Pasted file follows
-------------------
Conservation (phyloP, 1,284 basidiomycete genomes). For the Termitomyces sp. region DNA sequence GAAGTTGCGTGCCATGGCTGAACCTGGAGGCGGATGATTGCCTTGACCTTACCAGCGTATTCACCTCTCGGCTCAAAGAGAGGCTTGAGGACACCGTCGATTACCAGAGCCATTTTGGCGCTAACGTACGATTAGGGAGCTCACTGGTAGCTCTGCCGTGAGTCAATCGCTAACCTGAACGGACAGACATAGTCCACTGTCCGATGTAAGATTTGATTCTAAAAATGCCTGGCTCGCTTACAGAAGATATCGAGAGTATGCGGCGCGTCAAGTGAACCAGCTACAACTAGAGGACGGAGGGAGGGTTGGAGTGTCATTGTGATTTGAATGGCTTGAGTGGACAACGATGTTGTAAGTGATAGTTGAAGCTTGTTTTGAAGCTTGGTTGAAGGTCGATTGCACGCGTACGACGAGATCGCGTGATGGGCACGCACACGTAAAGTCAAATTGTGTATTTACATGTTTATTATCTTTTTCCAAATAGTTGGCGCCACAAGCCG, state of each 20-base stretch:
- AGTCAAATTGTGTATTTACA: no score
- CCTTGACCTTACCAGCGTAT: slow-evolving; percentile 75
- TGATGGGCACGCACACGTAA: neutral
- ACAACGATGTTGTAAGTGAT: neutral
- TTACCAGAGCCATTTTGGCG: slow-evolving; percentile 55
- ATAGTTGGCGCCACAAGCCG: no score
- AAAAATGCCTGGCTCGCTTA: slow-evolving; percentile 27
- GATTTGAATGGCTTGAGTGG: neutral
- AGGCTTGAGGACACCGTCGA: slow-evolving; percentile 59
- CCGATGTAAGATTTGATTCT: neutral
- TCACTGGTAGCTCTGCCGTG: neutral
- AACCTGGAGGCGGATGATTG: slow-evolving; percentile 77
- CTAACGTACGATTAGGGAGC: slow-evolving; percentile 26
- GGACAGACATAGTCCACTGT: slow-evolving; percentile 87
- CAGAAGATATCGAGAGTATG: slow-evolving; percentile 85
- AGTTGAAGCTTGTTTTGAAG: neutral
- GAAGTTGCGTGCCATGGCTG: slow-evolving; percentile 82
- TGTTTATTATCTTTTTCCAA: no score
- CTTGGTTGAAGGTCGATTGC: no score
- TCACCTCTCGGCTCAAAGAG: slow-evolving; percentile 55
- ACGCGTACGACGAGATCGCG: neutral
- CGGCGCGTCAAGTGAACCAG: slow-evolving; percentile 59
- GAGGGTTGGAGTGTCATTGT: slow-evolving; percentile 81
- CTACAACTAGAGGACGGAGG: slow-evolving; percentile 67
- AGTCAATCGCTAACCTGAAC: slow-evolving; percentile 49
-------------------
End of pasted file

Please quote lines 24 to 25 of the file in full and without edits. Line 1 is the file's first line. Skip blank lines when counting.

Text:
- GAGGGTTGGAGTGTCATTGT: slow-evolving; percentile 81
- CTACAACTAGAGGACGGAGG: slow-evolving; percentile 67